Given the funding shortfall, Miller said, some on the NRP Policy Board -- which includes representatives from Hennepin County, the Minneapolis Library Board, the Minneapolis Park and Recreation Board and neighborhood groups -- are talking about whether the housing and commercial-corridor funds should be cut.
Even so, some are proposing new funds to compete with NRP. Councilmember Dan Niziolek (10th Ward) has discussed transfering $1 million from Target Center taxes to pay for police. That effectively reduces NRP funds by the same amount.
What role for the new mega-agency?
The City Council's Community Development Committee recently held a public hearing on the ordinance creating CPED, and questions about its role in community engagement were front and center.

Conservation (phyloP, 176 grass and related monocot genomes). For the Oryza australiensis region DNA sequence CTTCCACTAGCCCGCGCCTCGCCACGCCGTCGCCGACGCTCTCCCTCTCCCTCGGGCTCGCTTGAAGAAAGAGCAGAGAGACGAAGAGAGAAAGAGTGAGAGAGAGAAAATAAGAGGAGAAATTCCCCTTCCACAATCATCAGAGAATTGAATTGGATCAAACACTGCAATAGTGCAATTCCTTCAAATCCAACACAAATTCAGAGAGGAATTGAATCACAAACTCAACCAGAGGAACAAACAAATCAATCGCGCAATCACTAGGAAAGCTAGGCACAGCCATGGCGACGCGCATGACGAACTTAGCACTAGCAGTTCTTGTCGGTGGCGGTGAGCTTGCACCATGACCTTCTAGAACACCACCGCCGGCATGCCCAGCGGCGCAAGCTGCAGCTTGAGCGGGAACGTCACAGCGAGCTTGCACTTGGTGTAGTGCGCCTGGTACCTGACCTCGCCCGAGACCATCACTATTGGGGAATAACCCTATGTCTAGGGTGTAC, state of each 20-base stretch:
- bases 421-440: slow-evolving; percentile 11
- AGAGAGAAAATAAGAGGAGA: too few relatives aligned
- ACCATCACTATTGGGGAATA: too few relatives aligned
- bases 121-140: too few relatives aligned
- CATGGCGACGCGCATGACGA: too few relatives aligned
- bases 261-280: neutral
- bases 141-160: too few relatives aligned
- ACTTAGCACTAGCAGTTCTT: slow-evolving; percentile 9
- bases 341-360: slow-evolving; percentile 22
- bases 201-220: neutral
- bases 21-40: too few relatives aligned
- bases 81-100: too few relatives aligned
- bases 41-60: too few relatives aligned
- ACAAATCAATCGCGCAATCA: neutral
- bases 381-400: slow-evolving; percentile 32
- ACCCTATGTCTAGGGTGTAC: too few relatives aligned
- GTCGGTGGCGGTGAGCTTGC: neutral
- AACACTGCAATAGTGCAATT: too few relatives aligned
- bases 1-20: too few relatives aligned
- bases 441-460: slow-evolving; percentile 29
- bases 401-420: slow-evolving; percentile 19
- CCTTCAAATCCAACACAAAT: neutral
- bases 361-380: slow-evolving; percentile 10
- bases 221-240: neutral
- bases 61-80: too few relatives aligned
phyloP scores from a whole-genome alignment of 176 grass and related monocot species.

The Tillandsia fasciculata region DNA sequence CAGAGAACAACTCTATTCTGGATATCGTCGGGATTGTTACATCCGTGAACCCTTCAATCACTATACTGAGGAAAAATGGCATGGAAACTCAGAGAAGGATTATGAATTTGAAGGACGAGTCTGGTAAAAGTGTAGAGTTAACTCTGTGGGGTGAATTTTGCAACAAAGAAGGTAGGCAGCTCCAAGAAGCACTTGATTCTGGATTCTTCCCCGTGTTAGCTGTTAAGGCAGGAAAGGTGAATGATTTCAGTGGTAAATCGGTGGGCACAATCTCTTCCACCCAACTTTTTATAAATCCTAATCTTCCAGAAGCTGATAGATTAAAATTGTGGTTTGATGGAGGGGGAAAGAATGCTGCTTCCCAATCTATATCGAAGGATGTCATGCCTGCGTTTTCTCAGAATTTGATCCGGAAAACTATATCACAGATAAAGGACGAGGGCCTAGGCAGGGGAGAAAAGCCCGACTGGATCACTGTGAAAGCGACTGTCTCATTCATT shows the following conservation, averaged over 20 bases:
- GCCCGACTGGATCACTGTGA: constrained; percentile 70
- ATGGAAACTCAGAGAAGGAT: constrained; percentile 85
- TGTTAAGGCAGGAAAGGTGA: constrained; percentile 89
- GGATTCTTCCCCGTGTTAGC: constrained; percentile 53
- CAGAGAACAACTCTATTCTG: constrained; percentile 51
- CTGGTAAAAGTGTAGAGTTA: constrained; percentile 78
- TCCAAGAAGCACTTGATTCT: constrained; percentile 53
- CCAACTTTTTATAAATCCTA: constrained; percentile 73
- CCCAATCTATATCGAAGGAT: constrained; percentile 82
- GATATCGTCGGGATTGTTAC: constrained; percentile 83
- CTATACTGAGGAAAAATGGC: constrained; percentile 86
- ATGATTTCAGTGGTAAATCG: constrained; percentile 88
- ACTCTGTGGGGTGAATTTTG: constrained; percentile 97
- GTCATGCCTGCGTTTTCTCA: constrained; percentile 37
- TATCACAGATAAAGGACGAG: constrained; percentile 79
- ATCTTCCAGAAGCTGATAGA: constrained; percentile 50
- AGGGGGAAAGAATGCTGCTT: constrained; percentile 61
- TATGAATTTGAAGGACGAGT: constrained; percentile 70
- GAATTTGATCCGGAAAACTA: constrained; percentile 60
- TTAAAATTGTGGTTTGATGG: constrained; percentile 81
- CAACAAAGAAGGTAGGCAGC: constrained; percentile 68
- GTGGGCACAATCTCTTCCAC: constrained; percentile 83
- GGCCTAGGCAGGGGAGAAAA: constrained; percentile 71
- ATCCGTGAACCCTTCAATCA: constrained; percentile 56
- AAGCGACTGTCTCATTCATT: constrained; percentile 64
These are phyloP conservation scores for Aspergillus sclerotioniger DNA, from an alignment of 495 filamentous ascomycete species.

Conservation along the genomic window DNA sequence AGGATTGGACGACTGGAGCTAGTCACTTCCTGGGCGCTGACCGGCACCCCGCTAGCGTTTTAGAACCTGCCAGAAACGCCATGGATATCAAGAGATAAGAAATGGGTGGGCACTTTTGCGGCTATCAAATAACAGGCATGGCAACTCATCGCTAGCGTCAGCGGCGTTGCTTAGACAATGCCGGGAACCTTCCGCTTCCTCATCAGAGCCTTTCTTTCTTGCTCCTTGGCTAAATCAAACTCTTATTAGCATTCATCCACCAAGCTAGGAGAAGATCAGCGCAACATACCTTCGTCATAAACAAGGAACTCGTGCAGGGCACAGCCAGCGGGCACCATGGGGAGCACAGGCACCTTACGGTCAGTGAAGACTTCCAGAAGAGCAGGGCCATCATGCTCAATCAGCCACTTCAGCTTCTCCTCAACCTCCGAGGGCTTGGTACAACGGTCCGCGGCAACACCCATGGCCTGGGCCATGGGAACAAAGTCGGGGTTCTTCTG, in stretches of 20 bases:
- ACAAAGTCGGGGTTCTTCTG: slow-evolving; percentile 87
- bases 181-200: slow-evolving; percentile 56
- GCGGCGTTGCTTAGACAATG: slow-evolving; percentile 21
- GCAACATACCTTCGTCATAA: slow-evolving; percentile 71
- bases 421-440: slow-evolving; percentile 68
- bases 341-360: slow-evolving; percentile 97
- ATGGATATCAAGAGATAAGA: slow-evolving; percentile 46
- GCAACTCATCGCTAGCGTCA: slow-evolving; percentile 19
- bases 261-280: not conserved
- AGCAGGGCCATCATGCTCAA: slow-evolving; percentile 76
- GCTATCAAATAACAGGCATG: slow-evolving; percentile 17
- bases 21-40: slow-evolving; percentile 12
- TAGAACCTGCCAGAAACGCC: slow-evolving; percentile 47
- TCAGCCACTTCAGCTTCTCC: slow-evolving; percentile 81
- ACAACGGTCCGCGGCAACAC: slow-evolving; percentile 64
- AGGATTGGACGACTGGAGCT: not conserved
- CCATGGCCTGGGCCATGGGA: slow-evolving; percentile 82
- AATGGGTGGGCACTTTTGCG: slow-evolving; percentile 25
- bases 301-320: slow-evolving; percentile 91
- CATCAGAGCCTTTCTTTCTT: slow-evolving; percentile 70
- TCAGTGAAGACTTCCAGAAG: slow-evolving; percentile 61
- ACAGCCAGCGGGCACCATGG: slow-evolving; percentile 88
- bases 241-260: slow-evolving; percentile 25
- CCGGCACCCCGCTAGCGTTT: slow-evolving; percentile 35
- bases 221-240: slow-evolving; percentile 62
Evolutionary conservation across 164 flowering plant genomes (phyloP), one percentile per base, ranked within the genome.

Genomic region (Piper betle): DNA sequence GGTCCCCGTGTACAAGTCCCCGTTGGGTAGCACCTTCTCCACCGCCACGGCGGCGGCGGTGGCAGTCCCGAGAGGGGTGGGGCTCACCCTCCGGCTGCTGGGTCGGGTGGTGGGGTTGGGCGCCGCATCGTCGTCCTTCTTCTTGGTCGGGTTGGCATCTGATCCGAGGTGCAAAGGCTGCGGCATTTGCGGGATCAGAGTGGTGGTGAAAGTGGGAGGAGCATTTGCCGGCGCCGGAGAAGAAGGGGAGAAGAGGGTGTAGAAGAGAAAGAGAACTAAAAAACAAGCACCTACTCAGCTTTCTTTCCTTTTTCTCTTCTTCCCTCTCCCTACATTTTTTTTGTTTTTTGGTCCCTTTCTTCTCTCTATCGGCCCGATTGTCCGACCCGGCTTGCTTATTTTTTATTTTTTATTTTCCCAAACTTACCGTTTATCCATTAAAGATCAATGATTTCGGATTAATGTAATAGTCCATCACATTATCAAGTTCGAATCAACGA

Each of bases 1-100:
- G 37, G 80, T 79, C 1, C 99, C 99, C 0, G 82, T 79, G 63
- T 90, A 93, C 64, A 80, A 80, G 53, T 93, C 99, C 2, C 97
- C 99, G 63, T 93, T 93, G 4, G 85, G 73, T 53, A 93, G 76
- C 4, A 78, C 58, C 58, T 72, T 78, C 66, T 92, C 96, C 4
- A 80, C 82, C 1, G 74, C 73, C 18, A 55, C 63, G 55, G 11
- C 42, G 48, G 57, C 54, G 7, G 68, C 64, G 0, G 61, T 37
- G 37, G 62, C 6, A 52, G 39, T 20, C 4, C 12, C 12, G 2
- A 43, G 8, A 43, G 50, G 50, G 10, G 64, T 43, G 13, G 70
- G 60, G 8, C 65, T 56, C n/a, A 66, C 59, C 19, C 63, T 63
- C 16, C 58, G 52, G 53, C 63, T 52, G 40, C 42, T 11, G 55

The ordinance said CPED will "facilitate the city's public engagement and citizen participation functions, including maintaining relationships with neighborhood organizations, business associations and other public, private and nonprofit community groups."
MCDA Executive Director Lee Sheehy said the language merely codified programs run by the MCDA -- and soon CPED. Others asked the committee to delay action on the language until evening public hearings were held.
Debbie Evans of Linden Hills, an alternate on the NRP Policy Board, said NRP had shown the most success in garnering citizen participation. The City Council's public hearing -- at 1:30 p.m. on a weekday -- "was the antithesis of NRP."
"To vote on it before citizen input is premature," she said.
The Community Development Committee approved the ordinance 4-1, with Lilligren voting no. The full council will vote on it Friday, Aug. 8.
The Ways and Means and Community Development Committee held a joint public hearing on Lane's NRP financing plan. They have delayed action, at the mayor's request, until he delivers his budget address.